David J. Smith*
Who Was First?, a recent publication of Andrei Illarionov, once Russian President Vladimir Putin’s Chief Economic Adviser, affords a fresh look at Russia’s August 2008 war on Georgia. That war was the long-planned military phase of an ongoing conflict between Russia and Georgia. Nonetheless—in Georgia and abroad—the misconception persists that Georgia, particularly President Mikheil Saakashvili, somehow started the fracas. Lest anyone be tempted to exploit such misinformation among unwitting people, it is useful now-and-then to review reality.
In the months before the attack, Russia prepared its logistics and deployed heavily armed soldiers disguised as “peacekeepers” in the Georgian territory of Abkhazia. Provocations increased there and in South Ossetia, the other Moscow-backed Georgian separatist territory.
In Russia’s North Caucasus region, the 58th Army conducted an exercise that simulated invasion of Georgia. Meanwhile, so-called “volunteers” congregated near the northern mouth of the Roki Tunnel, which leads from Russia to Georgia.
At about 0300 on August 7, Russian tanks rolled through the tunnel into Georgia. Another force was marshaled and held in reserve just north of the border, along a road that leads to the Georgian capital of Tbilisi.
From Abkhazia, Russian forces seized the port of Poti and large bits of the western Georgian region of Mingrelia. 4,000 naval infantry debarked at Ochamchire, a former Soviet naval base in Abkhazia. The Russian Black Sea Fleet blockaded Poti and Batumi, Georgia’s other major port. The Russian Air Force prosecuted a well-considered air target set against both military and civilian targets.
Common sense notwithstanding, western news organizations repeat as mantra that all this was Russia’s reaction to Georgian decisions on August 7 and 8. For example, on March 15, Associated Press wrote that Georgian “opposition groups say Saakashvili made a serious mistake when he launched an assault on the breakaway region of South Ossetia last year. Russia responded with a counter-offensive of tanks and troops, which quickly drove Georgian forces back.”
Illarionov counters with the same kind of straightforward analysis that he once applied to Russian economic development. The result is a simple chart called Who Was First? on the LiveJournal website. The chart has three columns: 1) “Actions First Made by Each Side;” 2) “By the Coalition of Russia, Abkhazia and South Ossetia;” and 3) “By Georgia.” Five points leap forth.
First, Russia’s conflict with Georgia—even the shooting part—goes back some time. Illarionov’s first entry is “Aerial Bombardment.” The chart recalls the August 23, 2002 Russian Long-range Aviation bombing in and around Georgia’s Pankisi Gorge.
Second, Russia long planned the August 2008 war. As early as 2003, according to Who Was First?, Russia foresightedly deployed tanks and built bases in the Georgian territory of South Ossetia.
Then Illarioniov ticks off a series of moves in direct preparation for the August 2008 attack: suspending participation in the Conventional Forces in Europe Treaty, lifting Commonwealth of Independent States sanctions on Abkhazia, announcing the de-facto independence of the two Georgian territories and augmenting military forces under the guise of peacekeeping.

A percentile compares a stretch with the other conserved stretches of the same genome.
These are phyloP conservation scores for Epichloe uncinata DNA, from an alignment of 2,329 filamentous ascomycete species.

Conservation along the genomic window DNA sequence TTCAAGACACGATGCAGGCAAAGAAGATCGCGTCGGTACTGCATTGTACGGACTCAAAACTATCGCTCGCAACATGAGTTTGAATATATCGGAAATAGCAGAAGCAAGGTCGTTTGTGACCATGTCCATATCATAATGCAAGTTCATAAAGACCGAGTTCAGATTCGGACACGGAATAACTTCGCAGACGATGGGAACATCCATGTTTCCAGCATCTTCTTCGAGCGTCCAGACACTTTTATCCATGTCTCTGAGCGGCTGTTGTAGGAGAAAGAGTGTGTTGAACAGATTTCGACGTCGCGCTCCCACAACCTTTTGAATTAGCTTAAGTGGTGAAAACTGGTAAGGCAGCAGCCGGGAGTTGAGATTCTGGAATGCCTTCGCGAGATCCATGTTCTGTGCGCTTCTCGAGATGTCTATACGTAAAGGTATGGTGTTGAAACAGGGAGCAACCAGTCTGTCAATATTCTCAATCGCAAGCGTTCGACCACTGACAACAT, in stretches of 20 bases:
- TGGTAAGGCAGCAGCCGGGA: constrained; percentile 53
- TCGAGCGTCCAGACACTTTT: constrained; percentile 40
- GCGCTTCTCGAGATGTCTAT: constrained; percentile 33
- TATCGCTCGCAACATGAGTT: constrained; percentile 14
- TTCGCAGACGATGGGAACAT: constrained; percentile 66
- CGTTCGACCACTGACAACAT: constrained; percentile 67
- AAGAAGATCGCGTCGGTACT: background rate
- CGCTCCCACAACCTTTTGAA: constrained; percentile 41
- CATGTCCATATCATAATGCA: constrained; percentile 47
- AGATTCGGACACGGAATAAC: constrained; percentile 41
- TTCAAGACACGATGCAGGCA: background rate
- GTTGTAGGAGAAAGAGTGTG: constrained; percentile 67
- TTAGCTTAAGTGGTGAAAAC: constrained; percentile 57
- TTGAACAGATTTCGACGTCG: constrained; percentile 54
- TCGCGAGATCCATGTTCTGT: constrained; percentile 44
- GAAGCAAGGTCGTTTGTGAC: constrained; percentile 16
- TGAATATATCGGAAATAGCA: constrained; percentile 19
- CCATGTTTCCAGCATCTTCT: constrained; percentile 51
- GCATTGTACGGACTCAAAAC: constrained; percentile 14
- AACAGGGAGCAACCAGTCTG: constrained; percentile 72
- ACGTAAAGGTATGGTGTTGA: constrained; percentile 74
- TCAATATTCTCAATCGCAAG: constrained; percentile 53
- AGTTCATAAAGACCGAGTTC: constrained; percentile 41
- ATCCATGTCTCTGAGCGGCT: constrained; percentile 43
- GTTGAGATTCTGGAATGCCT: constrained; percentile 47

Third, after a steady stream of escalations that began in early July, Russia attacked Georgia: “Presence of Regular Armed Forces of the Sides on the Territory of South Ossetia;” Russia: “No later than August 4, 2008;” Georgia: From August 7, 2008, 21.00.”
And: “Violation of the Russia-Georgia State Boundary by Units of the Regular Armed Forces of the Side;” Russia: “August 7, 2008, 3:52;” Georgia: “Not applicable.” According to Illarionov, the Georgian “Order to Bring the Armed Forces…to Operational Readiness” came only after the country had clearly been invaded for more than ten hours.
Fourth, according to Illarionov’s chart, Georgia implemented a ceasefire at 1710 on August 7, which was publicly announced at 1840. At 2030, Russia and its South Ossetian proxies directed artillery fire against Georgian positions and began military operations.
Fifth, Illarionov records a number of other Russian and proxy firsts beginning on the dates indicated: evacuation of Tskhinvali on August 2; arrival of so-called “volunteers” on August 3; “Employment of Tactical Rockets (short-range)” on August 8; “Blockade of Sea Routes” on August 9; “Ethnic Cleansing” on August 9; and “Landing Naval Infantry” on August 10.
Sixth, Illarionov closes on a note similar to that with which he began, indicating that this is an ongoing political conflict: “Recognition of Abkhazia and South Ossetia: August 26, 2008.”
Like Georgia throughout and after the war, Illarionov makes no distinction between Russian forces and those of the separatist regimes in Abkhazia and South Ossetia—they are, for any useful purpose, the same. Moreover, though Illarionov’s account of the war mainly corroborates the Georgian account, details differ and it presents some unique data—Illarionov evidently did his own research.
Before again blithely repeating misinformation, journalists and politicians alike should take a look at Illarionov’s Who Was First? at http://aillarionov.livejournal....
*David J. Smith is Director, Georgian Security Analysis Center, Tbilisi, and Senior Fellow, Potomac Institute for Policy Studies, Washington.
August 2008 War: Russia Was First